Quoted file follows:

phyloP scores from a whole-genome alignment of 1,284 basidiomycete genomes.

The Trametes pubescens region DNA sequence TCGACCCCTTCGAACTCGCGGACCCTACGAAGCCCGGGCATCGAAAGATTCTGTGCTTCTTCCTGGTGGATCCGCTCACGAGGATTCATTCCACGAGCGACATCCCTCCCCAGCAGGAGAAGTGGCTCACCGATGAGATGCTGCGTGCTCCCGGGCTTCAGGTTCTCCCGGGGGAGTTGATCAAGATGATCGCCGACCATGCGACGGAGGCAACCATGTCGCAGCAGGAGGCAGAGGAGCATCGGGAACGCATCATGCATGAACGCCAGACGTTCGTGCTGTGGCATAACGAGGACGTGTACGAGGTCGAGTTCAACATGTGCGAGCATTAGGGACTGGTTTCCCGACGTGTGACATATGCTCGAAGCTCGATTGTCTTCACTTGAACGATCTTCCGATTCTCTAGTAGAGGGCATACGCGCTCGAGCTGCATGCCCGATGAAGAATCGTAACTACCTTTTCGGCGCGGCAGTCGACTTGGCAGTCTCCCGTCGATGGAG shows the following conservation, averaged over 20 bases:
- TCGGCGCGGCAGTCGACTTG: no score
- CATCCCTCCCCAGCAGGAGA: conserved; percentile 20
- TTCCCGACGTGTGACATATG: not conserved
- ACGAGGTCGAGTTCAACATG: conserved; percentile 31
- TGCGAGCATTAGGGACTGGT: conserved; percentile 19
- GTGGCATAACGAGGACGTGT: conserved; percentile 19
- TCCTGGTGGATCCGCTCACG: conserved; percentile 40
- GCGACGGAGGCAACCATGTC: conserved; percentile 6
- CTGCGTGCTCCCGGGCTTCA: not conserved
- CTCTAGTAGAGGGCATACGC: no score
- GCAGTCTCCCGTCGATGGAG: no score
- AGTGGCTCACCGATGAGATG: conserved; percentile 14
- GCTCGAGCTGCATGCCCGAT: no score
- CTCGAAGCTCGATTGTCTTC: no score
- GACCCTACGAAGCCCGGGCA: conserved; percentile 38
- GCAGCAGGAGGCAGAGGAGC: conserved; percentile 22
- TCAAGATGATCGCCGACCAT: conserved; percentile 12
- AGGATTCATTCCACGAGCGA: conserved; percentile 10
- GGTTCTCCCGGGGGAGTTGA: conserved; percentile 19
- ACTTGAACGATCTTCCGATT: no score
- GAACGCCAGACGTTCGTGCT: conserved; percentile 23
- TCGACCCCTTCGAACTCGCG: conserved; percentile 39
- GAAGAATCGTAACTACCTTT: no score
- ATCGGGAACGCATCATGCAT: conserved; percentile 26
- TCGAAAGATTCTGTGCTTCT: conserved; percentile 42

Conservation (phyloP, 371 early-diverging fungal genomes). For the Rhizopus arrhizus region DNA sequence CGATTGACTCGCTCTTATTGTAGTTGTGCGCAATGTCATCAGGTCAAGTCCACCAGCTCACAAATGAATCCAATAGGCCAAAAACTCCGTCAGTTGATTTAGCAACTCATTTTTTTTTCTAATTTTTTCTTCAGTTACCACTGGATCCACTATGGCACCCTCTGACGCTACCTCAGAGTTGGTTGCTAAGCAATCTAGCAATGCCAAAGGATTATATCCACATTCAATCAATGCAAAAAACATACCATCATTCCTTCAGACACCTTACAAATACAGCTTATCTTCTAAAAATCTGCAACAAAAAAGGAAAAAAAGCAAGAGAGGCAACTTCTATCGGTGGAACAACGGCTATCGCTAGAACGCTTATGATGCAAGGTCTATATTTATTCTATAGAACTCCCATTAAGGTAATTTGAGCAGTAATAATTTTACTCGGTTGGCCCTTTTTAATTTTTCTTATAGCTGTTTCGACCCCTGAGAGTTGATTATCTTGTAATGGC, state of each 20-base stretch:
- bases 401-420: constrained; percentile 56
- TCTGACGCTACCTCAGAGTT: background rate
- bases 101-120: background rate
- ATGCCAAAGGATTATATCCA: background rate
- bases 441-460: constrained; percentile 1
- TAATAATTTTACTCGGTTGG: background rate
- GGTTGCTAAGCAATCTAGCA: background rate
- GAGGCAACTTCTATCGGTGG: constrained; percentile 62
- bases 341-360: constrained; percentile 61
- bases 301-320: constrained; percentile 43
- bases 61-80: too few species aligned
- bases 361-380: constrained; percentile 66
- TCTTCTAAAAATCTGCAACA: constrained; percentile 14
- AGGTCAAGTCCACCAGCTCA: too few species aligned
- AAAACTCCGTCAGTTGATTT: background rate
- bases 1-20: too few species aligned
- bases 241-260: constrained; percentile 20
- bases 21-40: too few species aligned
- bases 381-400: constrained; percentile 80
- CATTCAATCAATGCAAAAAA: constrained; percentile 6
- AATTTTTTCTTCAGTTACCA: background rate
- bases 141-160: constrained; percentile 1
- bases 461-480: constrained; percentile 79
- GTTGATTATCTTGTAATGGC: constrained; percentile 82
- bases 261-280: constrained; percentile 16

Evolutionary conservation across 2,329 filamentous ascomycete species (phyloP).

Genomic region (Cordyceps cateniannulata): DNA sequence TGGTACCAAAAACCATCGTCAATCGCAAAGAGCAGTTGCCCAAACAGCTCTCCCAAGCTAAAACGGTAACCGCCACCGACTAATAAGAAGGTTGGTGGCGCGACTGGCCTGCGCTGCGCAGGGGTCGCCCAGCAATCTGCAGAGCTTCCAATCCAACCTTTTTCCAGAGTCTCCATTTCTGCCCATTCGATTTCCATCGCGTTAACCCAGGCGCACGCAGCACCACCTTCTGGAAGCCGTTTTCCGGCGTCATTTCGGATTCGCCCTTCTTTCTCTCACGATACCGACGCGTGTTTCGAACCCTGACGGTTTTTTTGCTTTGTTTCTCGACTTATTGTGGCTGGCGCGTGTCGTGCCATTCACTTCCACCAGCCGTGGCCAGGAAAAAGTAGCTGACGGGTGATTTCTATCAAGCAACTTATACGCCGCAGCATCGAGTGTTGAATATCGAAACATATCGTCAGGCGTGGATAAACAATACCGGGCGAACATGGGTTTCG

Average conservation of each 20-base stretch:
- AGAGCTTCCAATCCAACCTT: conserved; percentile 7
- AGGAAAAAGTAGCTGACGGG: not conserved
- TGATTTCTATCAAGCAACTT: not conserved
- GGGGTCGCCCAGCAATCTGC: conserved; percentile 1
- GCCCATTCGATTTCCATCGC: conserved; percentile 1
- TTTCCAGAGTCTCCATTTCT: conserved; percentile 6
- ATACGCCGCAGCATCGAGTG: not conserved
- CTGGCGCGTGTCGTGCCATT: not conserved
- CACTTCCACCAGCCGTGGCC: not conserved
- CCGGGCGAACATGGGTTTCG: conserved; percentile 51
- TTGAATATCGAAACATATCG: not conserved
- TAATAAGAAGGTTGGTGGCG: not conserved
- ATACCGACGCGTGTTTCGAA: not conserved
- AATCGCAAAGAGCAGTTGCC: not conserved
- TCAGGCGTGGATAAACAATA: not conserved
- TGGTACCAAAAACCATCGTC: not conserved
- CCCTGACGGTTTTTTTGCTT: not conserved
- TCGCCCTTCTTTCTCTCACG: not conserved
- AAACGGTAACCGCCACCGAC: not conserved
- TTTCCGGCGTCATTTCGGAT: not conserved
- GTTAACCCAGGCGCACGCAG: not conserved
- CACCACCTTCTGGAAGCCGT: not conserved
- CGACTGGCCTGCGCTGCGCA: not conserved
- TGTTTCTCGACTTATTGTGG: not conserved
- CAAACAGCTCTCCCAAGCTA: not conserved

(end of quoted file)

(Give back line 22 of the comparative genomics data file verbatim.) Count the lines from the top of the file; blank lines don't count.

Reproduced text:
- ACTTGAACGATCTTCCGATT: no score